26 Dec 2016

The Mac App Store Is a Crappy Place to Distribute Apps

The Mac app store is a crappy place to distribute apps. It does so many things poorly.

First, it forces users to log in to download a free app. Would you make people do that if you're offering a download from your web site? Of course not. You don't want to add roadblocks before users can download your app, because some users will abandon your app. There's no reason for the store to do this for free apps. It can track which version of an app is installed, and if a newer version is available, update it. Again, just like apps downloaded from the developer's site do, using their own update mechanism or Sparkle. Only when money is involved do you need to track who has paid for it, so that they can download it again or receive updates without paying again.

Second, even if you're logged in, you sometimes get a prompt to re-enter your password before you can download a free app. Why so much security? You're not launching a nuclear missile!

Third, you sometimes get a prompt saying that the terms of service have changed, and you need to accept them before you can download the app. Multiple clicks later, it finally fails to open the page for the app you clicked a link for, telling you to click the link again. This is poor UX, and shows that Apple doesn't really care for users or developers.

Fourth, the Mac app store app is a crappy app that does what the browser does, but worse. Those who don't understand the web are condemned to reinvent it, poorly. For example, when you click a link, it takes a while to load, unlike most native apps, which load instantly, and then sync in the background. If you do a search, and two apps look interesting, you can't open both in two different tabs. If you want to bookmark a page to see later, it's impossible, or hard. And so on.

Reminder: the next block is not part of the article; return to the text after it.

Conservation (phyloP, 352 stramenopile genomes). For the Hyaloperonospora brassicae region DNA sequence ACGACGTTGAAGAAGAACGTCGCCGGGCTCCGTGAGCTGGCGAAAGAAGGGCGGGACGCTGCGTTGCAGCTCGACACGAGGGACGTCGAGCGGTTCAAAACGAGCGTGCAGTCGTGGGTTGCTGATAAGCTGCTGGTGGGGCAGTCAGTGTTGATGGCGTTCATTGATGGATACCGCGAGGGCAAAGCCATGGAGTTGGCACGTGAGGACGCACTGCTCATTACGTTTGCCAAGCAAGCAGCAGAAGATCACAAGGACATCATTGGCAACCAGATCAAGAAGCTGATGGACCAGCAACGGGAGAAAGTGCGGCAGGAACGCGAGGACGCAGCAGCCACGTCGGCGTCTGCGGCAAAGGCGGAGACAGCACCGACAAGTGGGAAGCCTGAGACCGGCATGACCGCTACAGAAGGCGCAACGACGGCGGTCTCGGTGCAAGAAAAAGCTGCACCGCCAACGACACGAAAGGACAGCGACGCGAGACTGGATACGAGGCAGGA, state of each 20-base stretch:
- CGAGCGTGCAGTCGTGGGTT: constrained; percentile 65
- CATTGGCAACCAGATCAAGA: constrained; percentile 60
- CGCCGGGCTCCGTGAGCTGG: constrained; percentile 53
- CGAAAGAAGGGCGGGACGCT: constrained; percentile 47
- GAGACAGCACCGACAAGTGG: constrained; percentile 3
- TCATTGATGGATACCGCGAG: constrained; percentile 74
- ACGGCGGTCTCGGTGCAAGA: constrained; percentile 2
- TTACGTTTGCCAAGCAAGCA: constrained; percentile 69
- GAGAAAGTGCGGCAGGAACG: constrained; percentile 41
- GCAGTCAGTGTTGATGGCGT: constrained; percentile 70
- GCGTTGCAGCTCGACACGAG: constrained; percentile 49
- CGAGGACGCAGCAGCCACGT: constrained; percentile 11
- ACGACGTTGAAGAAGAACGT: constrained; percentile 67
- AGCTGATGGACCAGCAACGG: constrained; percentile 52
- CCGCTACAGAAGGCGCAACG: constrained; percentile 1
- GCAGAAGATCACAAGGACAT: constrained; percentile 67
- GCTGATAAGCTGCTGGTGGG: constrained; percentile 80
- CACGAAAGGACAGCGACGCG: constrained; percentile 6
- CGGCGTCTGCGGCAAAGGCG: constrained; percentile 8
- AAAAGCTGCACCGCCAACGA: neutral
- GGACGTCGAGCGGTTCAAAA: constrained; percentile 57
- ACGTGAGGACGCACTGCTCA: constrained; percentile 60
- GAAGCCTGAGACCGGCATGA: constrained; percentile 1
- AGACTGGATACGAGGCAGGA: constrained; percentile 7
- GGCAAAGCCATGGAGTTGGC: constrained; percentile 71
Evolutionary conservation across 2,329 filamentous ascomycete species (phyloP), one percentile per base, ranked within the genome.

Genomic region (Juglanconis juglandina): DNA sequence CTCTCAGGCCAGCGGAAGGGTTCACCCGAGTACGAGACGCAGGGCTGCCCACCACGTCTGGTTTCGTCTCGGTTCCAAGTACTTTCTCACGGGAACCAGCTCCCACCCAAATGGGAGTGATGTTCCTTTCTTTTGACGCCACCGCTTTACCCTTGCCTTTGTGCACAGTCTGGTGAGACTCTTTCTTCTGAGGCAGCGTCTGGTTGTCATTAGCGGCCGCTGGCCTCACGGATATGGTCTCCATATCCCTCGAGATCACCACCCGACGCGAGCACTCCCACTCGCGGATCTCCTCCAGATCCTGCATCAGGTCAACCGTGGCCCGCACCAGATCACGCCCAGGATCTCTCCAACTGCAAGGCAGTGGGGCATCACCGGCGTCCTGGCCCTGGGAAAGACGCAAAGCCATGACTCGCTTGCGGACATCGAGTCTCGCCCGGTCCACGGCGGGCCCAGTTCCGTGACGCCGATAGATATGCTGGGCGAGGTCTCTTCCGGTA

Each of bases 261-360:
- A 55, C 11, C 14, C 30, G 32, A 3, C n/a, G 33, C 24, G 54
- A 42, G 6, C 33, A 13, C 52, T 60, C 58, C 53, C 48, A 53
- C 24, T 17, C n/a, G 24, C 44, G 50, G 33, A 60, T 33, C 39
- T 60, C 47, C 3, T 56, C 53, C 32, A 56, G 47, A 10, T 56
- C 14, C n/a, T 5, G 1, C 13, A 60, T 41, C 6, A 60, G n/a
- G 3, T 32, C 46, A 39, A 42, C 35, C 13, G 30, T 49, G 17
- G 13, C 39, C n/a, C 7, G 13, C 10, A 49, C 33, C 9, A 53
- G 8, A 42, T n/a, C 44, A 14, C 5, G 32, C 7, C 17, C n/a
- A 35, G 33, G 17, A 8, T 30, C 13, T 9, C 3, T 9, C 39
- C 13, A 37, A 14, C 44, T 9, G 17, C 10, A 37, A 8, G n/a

Fifth, if you're reading about a Mac app store app on your iDevice, and you click a link to the Mac app store, the iOS app store hijacks the link, only to give an error message saying that the app works only on a Mac. Why, then, did the iOS app store hijack the link? Let the browser load it as usual, as on a desktop browser.

Sixth, the store has so many poor quality apps, and outright scams. If you search for "microsoft office", you get many apps whose icon is similar to Excel, and whose titles and descriptions sound like they're an office suite, when they're only templates for Microsoft Office.

Seventh, I had to reinstall macOS, and for multiple days after that, when I tried to launch an app I bought earlier, I got a prompt asking me to type my Apple password in before I can use the app. What if I were offline, like on a long flight, and was planning on using the app to get my work done? I can't, because of Apple's poorly implemented security.

Eighth, the Mac app store had a high-profile outage where all apps bought from the store refused to launch. Every service has had outages, but in the context of everything else that's broken about the Mac app store, it's concerning. And an argument against centralising everything.

Ninth, apps in the Mac app store have to be sandboxed, which makes some of them less functional than apps distributed outside the store.

Unlike the iOS app store, which Apple forces developers to use, the availability of alternatives to the Mac app store shows us how crappy a job Apple does, and then charges a high fee of 30% for it.

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